Rockefeller tree lighting: What to know about the Christmas tradition in NYC

ByEyewitness News WABC logo
Thursday, December 1, 2022
Rockefeller Center Christmas Tree lit
The unofficial kick-off to the holiday season in New York City happened Wednesday with the lighting of the Rockefeller Center Christmas tree. CeFaan Kim has more.

MIDTOWN, Manhattan (WABC) -- The unofficial kick-off to the holiday season in New York City happened Wednesday night with the lighting of the Rockefeller Center Christmas tree.

This year's tree is from the town of Queensbury in upstate New York. The 82-foot-tall Norway spruce arrived in Midtown Manhattan November 12th.

Its star has 3 million Swarovski crystals and the tree features more 50,000 LED lights.

After Wednesday night's ceremony, the tree lights will now be on every day between 6 a.m. and midnight.

On Christmas the tree will be lit for 24 hours.

ALSO READ | History of the Rockefeller Center Christmas Tree Lighting

AccuWeather takes us back to New York City in 1931 when the first Rockefeller Center Christmas tree was erected.

While there will be plenty of holiday cheer accompanying the lighting, there may be some Grinch energy in the air in the days to come.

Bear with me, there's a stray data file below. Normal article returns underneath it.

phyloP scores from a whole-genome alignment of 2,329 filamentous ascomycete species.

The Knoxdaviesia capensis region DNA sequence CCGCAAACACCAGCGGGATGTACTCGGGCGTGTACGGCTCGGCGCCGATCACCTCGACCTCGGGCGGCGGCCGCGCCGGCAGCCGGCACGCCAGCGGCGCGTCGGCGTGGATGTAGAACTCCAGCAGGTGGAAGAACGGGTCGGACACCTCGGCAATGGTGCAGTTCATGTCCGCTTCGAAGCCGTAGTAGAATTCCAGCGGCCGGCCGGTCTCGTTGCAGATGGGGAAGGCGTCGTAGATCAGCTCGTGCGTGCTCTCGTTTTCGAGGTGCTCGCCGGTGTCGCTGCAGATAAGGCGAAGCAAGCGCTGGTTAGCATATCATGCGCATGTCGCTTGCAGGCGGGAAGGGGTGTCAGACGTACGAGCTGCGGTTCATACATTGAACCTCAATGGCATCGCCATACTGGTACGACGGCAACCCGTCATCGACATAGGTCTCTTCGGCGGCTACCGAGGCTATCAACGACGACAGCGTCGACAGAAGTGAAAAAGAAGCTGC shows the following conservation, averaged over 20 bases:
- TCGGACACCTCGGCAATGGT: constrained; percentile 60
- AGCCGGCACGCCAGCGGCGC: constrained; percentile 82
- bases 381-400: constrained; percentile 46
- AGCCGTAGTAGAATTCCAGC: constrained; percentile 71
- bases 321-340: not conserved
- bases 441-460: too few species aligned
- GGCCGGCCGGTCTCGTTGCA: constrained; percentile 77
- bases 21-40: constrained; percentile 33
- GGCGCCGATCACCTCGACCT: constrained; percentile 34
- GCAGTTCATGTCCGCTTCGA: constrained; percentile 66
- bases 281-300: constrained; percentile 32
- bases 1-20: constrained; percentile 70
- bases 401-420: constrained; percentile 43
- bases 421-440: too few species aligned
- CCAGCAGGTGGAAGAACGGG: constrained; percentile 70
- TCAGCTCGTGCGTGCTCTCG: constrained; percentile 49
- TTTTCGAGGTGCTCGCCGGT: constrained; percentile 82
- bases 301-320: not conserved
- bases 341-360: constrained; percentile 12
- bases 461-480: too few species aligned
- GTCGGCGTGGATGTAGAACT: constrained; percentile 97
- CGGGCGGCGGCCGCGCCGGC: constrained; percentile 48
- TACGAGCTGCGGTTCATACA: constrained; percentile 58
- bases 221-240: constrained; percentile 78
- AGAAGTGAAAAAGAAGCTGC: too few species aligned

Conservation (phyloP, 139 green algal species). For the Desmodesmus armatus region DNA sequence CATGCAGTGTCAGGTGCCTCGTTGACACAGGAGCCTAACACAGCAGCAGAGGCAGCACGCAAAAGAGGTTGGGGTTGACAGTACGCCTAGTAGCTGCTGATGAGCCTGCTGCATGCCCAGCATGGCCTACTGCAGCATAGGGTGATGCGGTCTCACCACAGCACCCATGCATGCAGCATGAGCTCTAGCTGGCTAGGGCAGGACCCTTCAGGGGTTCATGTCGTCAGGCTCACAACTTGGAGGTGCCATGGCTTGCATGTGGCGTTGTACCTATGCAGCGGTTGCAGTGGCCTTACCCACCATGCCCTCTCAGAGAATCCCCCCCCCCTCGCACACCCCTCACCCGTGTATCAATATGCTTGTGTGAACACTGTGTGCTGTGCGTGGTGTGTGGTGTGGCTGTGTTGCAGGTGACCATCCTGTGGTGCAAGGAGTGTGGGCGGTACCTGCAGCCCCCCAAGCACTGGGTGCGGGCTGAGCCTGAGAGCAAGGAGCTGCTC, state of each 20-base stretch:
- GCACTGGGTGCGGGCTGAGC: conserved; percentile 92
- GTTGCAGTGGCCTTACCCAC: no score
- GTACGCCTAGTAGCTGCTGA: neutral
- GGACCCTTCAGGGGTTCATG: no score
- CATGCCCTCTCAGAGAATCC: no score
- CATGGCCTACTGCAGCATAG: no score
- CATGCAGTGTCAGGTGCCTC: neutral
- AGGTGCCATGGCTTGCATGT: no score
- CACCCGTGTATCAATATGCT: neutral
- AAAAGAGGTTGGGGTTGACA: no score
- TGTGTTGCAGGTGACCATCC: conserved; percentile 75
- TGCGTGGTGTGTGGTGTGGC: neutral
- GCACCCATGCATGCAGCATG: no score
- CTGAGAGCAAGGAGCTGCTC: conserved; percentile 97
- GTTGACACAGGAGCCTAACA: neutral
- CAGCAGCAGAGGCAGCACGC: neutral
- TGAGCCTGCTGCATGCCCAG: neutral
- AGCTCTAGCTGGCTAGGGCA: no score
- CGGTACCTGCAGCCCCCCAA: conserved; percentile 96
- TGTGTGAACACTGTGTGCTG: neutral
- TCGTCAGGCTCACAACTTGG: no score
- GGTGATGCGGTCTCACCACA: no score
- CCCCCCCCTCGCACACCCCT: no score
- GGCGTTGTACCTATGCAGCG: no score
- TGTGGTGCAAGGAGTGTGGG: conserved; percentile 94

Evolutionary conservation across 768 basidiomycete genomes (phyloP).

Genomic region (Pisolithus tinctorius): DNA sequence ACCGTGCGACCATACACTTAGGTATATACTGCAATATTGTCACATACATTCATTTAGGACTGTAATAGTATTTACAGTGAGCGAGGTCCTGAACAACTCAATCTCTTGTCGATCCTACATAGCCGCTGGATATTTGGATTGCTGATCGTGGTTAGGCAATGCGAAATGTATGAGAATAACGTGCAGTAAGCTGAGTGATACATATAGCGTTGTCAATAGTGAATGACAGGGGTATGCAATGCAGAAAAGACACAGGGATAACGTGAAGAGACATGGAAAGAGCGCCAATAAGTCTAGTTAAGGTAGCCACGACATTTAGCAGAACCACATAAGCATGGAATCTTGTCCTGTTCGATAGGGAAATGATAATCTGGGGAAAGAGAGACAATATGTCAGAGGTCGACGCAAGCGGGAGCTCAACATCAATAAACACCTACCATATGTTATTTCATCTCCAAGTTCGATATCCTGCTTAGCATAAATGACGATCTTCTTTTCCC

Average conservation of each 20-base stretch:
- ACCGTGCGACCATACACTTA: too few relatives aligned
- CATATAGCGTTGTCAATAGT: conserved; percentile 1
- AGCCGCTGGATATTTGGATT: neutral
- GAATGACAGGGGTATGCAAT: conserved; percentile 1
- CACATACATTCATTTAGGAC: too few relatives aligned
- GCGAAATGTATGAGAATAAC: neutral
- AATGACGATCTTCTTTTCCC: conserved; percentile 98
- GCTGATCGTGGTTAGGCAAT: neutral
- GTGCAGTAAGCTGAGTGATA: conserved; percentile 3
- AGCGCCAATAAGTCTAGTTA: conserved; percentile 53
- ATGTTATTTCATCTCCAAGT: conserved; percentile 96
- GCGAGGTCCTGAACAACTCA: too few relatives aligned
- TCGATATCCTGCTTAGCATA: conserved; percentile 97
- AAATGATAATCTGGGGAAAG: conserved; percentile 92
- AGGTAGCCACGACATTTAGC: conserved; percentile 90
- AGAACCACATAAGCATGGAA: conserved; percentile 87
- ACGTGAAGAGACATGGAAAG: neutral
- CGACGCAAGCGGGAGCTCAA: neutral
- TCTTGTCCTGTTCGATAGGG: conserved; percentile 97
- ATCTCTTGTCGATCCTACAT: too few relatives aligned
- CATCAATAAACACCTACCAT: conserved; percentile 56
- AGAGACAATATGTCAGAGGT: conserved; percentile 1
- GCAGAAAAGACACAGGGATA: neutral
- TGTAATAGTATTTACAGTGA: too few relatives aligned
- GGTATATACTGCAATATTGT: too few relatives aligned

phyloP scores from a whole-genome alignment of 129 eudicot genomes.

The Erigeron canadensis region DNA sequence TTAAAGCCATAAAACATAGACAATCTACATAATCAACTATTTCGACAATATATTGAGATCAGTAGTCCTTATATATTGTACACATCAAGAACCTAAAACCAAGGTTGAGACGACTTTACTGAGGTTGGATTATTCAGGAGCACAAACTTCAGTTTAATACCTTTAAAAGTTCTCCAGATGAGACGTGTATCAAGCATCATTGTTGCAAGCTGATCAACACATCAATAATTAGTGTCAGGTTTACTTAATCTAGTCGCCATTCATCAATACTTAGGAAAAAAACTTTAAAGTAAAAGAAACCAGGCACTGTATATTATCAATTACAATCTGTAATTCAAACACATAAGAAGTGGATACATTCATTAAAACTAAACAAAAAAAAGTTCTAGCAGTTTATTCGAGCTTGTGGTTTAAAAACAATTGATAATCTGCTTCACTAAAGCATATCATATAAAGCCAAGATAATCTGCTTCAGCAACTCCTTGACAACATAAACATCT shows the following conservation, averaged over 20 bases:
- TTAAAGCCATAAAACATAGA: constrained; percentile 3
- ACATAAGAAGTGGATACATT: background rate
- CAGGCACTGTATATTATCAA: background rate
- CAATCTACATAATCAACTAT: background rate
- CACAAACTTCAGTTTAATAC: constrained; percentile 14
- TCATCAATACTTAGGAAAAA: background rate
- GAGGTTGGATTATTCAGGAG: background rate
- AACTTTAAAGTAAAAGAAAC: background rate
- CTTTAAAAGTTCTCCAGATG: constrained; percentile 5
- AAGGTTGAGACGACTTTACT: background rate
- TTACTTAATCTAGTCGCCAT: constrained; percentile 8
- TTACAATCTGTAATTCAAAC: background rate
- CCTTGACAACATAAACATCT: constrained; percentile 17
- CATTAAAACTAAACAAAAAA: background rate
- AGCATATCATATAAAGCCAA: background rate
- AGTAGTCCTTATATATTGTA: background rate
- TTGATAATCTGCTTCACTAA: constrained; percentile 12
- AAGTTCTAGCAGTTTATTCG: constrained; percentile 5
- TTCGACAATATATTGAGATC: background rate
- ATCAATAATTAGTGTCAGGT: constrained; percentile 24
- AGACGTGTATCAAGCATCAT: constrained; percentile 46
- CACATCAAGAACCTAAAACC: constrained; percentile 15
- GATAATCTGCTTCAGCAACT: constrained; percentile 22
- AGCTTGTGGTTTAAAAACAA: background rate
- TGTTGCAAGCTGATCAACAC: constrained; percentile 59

That's because of street closures that are sure to cause some headaches for motorists in Midtown Manhattan.

Starting with Wednesday night's tree lighting, the usual holiday season restrictions will return.

As in previous years, West 49th Street and West 50th Street between Fifth and Sixth avenues will be pedestrian-only zones between 11 a.m. and midnight.

One lane of Fifth and Sixth avenues will also be closed, as needed, to increase sidewalk space for pedestrians

Spectator entry points for the tree lighting open at 4 p.m. Wednesday on 5th Avenue at 48th Street and on 6th Avenue at 51st Street.

After Wednesday night, there will be a new set of holiday closures as well.

The city will, for the first time in half a century, turn Fifth Avenue from 48th Street to 57th Street into an Open Street for pedestrians on three Sundays in December.

The blocks-long restrictions will be in place from noon to 6 p.m. on those three Sundays.

When traffic is allowed to move, there will be fewer lanes for cars. The idea is to give tourists and local residents room to enjoy the sights.

But not everyone is excited about the plan.

"I think it's horrible to close it, because it's just gonna create gridlock everywhere else," cab driver Manny Antelada told Eyewitness News when the plan was announced last week.

But Mayor Eric Adams says the move is just what the city needs as it rebounds from the pandemic.

"This is the kind of bold, creative thinking that we need to ensure the city's comeback is strong, equitable, and inclusive," Adams said. "And to all those coming in from out of town, I have only two messages: Happy holidays and spend money."

ALSO READ | NYC Gridlock Alert 2022: Days to know this holiday season

Heather O'Rourke runs down the season's heavy travel days that the MTA wants all commuters to be aware of.


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